Mitigating Aviation's Climate Impact

Mitigating Aviation's Climate Impact

Jonathan Preist

In this video, Jonathan covers what can be done to mitigate the impact of aviation on the climate. He delves into this by discussing the work done by the IPCC Working Group III on mitigation options.

In this video, Jonathan covers what can be done to mitigate the impact of aviation on the climate. He delves into this by discussing the work done by the IPCC Working Group III on mitigation options.

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Mitigating Aviation's Climate Impact

15 mins 9 secs

Overview

A global carbon budget is required in order to meet the Paris Agreement temperature targets. This in turn requires us to mitigate short-lived climate forcers and define mid-term goals. Aviation also plays a crucial role in this and the IEA allocated a carbon budget of between 22 and 26Gt of CO2 to aviation in scenarios compatible with the Paris Agreement. To maintain these goals, we need urgent reductions of aviation’s non-CO2 effects through a combination of "avoid", "shift" and "improve" measures.

Key learning objectives:

  • Understand that a given temperature objective corresponds to a fixed net carbon budget for humanity

  • Understand the carbon budgets compatible with the Paris Agreement goals and the predicted impact on global GDP of the associated pathways

  • Understand the notions of Avoid, Shift and Improve for climate change mitigation

  • Outline the levers with the greatest ‘Avoid’, ‘Shift’ and ‘Improve’ potential as identified by the IPCC

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Summary
What is a carbon budget and why do we need it?

A carbon budget refers to the total amount of carbon emissions allowed to stay within a certain temperature threshold, such as those outlined in the Paris Agreement. The Working Group 1 reports show that the increase in global mean temperature has a near-linear relationship with cumulative CO2 emissions. In order to meet the Paris Agreement target of 1.5°C, it is necessary to limit total future CO2 emissions (from 2020) to 500 GtCO2. The budget corresponding to a total temperature increase of 2°C. C is 1200 GtCO2. Given the long duration for which CO2 remains in the atmosphere, the CO2 contribution to the peak temperature depends primarily on total CO2 emitted, and is relatively insensitive to the moment when the CO2 is emitted, be it this decade or the next.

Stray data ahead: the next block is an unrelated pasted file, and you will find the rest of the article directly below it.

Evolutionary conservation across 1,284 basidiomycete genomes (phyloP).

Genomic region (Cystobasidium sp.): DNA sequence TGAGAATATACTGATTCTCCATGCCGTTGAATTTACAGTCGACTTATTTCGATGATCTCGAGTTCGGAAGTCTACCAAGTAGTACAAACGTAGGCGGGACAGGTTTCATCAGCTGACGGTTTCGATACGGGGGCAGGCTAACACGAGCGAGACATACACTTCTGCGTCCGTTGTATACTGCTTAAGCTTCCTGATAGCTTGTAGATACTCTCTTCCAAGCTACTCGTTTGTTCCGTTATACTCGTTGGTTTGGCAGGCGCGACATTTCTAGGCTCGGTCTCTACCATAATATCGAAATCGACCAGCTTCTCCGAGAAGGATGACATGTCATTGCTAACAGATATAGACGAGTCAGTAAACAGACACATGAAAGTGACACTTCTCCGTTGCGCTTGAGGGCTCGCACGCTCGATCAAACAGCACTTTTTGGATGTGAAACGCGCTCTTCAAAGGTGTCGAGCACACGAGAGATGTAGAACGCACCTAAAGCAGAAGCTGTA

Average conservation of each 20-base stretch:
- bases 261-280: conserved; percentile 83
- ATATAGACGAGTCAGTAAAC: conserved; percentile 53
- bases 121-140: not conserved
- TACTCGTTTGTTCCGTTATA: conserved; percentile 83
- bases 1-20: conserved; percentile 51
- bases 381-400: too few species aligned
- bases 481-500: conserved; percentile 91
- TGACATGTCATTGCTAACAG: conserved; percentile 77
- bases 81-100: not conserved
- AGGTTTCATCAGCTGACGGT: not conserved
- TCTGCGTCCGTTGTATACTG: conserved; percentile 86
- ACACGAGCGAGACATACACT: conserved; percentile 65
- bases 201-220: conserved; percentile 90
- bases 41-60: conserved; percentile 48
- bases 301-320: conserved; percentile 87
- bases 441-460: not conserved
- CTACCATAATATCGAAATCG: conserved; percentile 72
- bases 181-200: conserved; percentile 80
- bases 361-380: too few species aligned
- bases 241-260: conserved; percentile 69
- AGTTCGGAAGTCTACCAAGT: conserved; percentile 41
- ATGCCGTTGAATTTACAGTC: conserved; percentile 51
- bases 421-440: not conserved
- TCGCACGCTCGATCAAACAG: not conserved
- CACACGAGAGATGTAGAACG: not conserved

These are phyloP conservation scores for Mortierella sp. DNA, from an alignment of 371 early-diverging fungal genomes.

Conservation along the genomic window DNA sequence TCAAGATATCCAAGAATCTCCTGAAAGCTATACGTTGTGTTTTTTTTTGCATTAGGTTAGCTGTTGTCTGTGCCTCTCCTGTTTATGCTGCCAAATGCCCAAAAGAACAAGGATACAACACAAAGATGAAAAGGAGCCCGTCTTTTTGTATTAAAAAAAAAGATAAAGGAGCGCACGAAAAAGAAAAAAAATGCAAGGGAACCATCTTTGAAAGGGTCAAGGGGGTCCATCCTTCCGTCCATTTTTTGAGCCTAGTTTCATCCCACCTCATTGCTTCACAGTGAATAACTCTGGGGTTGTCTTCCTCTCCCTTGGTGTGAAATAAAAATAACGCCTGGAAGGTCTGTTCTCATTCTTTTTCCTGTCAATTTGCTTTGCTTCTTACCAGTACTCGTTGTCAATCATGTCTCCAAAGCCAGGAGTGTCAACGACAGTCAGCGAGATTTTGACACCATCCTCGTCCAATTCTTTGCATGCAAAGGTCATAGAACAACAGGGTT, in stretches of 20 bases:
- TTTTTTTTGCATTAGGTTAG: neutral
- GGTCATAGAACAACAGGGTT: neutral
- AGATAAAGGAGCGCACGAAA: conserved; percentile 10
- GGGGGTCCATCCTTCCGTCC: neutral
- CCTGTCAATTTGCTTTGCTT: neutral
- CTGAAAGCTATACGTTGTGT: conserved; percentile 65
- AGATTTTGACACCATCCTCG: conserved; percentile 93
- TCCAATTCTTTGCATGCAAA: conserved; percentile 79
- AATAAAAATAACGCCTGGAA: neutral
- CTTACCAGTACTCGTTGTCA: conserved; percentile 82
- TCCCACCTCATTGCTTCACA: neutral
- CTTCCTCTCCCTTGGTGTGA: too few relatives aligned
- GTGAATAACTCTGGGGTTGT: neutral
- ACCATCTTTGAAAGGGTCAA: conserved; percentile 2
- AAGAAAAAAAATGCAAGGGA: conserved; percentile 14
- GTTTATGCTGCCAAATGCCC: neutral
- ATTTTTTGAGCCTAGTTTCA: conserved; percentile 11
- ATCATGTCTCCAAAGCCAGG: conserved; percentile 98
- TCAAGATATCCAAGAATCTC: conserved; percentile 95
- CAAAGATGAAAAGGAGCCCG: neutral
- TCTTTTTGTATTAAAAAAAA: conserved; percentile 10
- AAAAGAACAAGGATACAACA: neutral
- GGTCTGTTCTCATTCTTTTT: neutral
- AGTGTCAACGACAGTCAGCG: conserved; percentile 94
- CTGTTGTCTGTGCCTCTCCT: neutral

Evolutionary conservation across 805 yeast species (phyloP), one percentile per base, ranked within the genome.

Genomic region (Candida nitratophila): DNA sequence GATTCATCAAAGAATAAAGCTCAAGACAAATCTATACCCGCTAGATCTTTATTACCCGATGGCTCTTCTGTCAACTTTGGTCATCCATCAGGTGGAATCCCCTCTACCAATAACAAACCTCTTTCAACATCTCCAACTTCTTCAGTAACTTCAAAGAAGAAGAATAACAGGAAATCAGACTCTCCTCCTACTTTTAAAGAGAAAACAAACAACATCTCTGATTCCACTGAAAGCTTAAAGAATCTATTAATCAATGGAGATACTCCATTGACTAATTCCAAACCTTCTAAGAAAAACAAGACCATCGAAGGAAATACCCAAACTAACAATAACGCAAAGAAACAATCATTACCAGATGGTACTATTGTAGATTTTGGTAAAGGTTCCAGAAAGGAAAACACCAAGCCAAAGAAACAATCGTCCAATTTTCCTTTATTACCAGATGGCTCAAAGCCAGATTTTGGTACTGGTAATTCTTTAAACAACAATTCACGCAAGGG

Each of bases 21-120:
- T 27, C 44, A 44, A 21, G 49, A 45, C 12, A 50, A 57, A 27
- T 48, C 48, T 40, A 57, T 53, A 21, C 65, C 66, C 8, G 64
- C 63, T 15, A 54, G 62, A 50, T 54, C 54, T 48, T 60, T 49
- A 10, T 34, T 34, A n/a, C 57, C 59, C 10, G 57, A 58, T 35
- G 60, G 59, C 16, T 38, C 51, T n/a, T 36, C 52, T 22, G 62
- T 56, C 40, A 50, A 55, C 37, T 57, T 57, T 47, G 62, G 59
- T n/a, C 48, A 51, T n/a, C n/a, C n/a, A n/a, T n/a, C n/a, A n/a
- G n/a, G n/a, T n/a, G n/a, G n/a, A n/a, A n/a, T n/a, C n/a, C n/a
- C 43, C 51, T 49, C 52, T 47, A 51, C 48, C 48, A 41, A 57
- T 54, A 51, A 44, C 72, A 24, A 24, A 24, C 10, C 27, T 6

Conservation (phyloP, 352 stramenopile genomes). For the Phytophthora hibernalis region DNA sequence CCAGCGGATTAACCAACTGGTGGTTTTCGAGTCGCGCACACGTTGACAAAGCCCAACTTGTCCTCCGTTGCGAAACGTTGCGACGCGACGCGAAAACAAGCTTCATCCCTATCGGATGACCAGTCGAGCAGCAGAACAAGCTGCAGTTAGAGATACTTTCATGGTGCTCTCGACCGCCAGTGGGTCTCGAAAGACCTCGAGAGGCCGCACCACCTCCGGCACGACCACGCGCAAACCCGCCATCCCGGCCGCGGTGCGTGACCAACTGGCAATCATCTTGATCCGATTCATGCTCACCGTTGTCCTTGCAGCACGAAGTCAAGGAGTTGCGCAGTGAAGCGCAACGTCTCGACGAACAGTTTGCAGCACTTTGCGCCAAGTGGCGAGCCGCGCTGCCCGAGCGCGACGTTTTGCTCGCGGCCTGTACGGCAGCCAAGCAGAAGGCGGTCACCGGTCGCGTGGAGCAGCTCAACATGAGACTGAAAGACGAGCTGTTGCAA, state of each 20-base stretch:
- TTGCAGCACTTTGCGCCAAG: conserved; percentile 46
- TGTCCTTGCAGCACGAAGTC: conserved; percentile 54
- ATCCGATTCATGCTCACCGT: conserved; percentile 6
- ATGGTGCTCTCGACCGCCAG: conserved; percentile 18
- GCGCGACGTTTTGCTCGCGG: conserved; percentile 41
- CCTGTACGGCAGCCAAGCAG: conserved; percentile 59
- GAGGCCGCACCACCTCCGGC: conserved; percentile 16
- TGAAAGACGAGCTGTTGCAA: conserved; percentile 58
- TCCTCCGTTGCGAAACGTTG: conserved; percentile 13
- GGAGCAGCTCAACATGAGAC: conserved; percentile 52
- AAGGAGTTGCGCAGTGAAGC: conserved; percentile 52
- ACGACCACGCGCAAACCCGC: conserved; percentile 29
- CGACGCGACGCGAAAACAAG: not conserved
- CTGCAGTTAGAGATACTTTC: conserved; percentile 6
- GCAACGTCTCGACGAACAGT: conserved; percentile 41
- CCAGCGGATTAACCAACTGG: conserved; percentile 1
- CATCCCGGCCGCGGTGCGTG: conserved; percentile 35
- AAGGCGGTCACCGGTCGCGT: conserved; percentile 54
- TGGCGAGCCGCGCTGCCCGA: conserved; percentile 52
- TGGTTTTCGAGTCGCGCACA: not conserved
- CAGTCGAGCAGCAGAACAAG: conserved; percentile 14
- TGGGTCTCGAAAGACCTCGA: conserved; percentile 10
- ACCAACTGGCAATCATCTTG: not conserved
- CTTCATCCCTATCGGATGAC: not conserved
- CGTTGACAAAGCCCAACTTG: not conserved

Meeting a carbon budget involves:
  • Achieving net zero CO2 emissions
  • Total area under the curve of net annual CO2 emissions is no greater than the budget. 

What is the carbon budget for aviation?

Estimating aviation’s carbon budget is complex as it depends on numerous technical, political and social factors. Taking this into account, the IEA, the International Energy Agency, estimates that for pathways that limit temperature increases to between 1.5 and 2 degrees, between 22 and 26 Gt of CO2 are allocated to aviation for the 30-year period from 2020 to 2050. 

What is the IPCC’s view on emission mitigation strategies?

IPCC classifies the strategies as avoid, shift & improve options

Avoid is where the consumer chooses to use none of, or less of, a resource or service. IPCC suggests that the greatest avoid potential comes from reducing long-haul aviation and providing short-distance low-carbon urban infrastructures to reduce dependency on automobiles.